Richard Chess is Professor of Literature and Language at UNC Asheville. He also directs UNC Asheville’s Center for Jewish Studies. Appointed in 2011 as UNC Asheville’s Roy Carroll Professor of Honors Arts & Sciences, his project has been to encourage and provide support for the use of contemplative practices in the classroom and in other areas of academic and student life at UNC Asheville. Activities so far have included establishing an annual conference/retreat called “Creating A Mindful Campus;” co-facilitating a faculty learning circle, now in its fifth year, on contemplative practices in the classroom; and working with faculty in many disciplines as well as members of the local community whose work is grounded in contemplative practices.

He is the author of three books of poetry, Tekiah, Chair in the Desert, and Third Temple. His work has appeared in a number of anthologies, including Best Spiritual Writing 2005. He is a regular contributor to “Good Letters,” a blog published by IMAGE: A Journal of Art, Faith, and Mystery, and his postings on “Good Letters” often describe and reflect on his experiences using contemplative practices in the classroom and in his own life. His “Good Letters” postings can be found here:  http://www.patheos.com/blogs/goodletters/author/richardchess/. A participant in both the first and third cohorts of the Jewish Mindfulness Teacher Training Program, he co-founded Asheville’s Jewish Meditation Group.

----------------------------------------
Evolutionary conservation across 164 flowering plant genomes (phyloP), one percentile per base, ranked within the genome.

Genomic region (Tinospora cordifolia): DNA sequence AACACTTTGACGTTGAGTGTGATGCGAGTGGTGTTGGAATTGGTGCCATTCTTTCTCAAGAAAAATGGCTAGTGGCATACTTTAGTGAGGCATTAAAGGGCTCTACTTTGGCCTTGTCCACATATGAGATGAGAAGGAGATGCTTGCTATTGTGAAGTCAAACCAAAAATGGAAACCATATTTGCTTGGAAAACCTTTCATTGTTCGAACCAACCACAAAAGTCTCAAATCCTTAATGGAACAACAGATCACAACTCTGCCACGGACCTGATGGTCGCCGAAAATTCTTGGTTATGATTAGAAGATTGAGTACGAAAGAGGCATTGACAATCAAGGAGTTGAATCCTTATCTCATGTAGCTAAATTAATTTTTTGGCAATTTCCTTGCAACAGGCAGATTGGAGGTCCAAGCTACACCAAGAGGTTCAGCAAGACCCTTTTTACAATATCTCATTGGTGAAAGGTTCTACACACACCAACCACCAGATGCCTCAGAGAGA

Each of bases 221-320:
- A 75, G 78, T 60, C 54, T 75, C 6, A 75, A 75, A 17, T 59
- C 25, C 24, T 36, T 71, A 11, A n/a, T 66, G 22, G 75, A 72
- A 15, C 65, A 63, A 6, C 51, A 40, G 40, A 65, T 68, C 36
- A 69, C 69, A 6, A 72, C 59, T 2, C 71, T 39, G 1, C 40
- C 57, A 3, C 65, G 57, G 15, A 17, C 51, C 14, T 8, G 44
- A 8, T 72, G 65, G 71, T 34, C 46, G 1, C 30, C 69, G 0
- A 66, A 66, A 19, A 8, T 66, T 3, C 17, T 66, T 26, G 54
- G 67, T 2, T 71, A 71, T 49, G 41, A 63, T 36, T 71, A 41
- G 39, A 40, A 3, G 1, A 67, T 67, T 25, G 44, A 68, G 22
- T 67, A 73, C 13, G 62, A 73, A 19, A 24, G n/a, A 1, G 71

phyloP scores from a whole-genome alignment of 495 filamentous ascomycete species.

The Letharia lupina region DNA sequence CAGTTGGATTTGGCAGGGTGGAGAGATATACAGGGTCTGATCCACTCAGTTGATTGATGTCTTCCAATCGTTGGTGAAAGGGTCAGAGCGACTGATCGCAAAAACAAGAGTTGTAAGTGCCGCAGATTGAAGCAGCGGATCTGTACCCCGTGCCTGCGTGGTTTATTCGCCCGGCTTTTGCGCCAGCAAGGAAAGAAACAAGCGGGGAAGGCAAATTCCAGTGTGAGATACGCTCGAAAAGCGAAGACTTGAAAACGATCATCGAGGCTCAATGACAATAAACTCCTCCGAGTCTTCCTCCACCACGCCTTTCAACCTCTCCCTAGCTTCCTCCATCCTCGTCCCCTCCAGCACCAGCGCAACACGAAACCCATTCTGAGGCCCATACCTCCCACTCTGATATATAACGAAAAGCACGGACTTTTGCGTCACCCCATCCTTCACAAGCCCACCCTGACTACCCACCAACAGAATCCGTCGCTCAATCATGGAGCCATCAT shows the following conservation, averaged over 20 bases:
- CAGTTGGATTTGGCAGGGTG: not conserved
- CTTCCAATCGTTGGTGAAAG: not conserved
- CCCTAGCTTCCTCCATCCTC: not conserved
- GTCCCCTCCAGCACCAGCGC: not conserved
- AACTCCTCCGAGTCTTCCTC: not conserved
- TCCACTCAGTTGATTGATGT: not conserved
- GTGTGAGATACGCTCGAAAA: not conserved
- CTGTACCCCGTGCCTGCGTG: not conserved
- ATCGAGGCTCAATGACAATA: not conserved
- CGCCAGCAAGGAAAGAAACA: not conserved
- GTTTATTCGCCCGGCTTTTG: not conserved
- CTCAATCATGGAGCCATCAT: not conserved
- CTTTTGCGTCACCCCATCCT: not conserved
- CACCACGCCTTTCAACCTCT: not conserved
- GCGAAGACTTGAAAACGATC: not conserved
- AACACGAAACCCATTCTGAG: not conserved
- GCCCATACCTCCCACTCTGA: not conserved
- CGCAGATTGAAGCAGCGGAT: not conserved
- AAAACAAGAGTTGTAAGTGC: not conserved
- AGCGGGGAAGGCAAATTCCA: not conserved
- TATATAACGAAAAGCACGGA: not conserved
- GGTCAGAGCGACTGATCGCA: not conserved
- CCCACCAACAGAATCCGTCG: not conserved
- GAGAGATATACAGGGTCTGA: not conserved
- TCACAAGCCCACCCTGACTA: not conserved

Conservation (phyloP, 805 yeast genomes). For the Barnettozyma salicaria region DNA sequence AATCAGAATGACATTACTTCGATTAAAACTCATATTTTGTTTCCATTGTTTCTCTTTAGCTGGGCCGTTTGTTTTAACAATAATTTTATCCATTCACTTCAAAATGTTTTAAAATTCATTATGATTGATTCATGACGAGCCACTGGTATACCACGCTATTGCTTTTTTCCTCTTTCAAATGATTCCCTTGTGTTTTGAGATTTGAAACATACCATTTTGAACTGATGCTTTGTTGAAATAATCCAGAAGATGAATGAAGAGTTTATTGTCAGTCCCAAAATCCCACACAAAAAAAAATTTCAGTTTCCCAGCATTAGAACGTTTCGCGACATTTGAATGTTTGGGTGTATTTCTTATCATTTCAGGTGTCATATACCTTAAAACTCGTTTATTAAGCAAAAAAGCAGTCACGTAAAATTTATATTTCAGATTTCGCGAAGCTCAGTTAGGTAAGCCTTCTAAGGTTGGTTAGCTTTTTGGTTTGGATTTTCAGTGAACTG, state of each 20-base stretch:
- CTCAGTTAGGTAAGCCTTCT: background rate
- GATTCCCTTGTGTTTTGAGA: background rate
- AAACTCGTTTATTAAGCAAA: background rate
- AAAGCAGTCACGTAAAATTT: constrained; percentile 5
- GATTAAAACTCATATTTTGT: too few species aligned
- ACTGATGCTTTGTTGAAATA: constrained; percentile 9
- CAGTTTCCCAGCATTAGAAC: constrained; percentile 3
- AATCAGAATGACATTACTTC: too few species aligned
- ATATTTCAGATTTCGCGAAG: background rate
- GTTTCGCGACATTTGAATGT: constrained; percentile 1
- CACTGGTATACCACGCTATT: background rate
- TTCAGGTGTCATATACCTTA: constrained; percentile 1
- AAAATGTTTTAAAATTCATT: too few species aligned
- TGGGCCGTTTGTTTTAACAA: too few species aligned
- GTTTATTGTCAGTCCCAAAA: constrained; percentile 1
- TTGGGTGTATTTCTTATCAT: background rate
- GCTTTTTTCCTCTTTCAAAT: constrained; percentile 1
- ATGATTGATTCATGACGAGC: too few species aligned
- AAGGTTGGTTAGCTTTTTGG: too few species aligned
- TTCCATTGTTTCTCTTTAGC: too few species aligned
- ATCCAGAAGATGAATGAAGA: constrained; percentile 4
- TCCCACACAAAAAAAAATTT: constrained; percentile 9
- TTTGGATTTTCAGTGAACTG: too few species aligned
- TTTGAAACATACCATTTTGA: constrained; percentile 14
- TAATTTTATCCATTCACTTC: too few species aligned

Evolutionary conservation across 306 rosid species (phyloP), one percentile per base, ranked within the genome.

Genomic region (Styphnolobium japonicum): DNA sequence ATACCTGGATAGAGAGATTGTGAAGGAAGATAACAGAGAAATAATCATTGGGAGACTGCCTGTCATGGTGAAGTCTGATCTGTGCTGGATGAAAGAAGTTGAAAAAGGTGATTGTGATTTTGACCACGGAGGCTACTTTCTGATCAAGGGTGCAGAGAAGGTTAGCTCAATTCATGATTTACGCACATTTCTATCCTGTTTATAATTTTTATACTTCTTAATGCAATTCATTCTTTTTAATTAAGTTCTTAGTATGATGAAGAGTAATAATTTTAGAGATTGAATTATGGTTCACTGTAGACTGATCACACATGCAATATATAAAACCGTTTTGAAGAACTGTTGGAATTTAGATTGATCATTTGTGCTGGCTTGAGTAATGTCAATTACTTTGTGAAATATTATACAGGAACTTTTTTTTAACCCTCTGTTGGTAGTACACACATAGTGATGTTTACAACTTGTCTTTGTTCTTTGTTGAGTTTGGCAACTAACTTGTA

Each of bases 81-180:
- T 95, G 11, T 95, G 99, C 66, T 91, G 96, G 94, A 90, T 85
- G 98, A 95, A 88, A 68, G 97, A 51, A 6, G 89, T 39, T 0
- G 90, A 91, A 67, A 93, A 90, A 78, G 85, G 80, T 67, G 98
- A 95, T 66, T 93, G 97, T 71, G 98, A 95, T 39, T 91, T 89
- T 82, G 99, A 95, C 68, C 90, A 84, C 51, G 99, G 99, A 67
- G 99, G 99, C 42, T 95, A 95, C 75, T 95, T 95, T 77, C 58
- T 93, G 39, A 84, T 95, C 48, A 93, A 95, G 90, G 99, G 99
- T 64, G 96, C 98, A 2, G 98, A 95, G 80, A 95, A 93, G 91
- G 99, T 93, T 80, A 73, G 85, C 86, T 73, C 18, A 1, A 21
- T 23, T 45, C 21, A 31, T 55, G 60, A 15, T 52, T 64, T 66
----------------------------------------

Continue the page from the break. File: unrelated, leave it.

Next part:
Katja Hahn d’Errico is Adjunct Professor of Social Justice Education and Faculty Director of the IMPACT! Service Learning Residential Academic Program in the Community Engagement and Service Learning Program (CESL) at the University of Massachusetts Amherst. A retired administrator with 20 years of experience teaching collective and cooperative business practices to undergraduate students, she has taught EDUC 691E Social Justice Issues in Education and offers a 1 credit seminar (692Q) in which students explore theory and connections between social justice work, religion and spirituality in an experiential setting. She co-authored two chapters in Teaching for Diversity and Social Justice(2007) and contributed a chapter in Transforming Campus Life (2001).
Anna Neiman Passalacqua‘s earliest memories date back to practicing yoga with her mom and the Siddha Yoga community. In her 20s she circled back to her yoga roots and discovered the power of a daily practice. Anna became certified in the Prana Yoga and Peaceful Weight Loss through Yoga methods. She is a devoted student and teacher inspired by the transforming qualities of yoga. She creates a supportive space for people of all sizes and abilities to align the body, open the breath, and calm the mind. In addition to teaching group yoga classes, make lifelong change. Based in Northampton, Massachusetts, Anna is the co-author of the 12 video series “At Home with Peaceful Weight Loss” and is also the co-director of Breathing Deeply with her husband Brandt. She was formerly an executive assistant at the Center for Contemplative Mind in Society.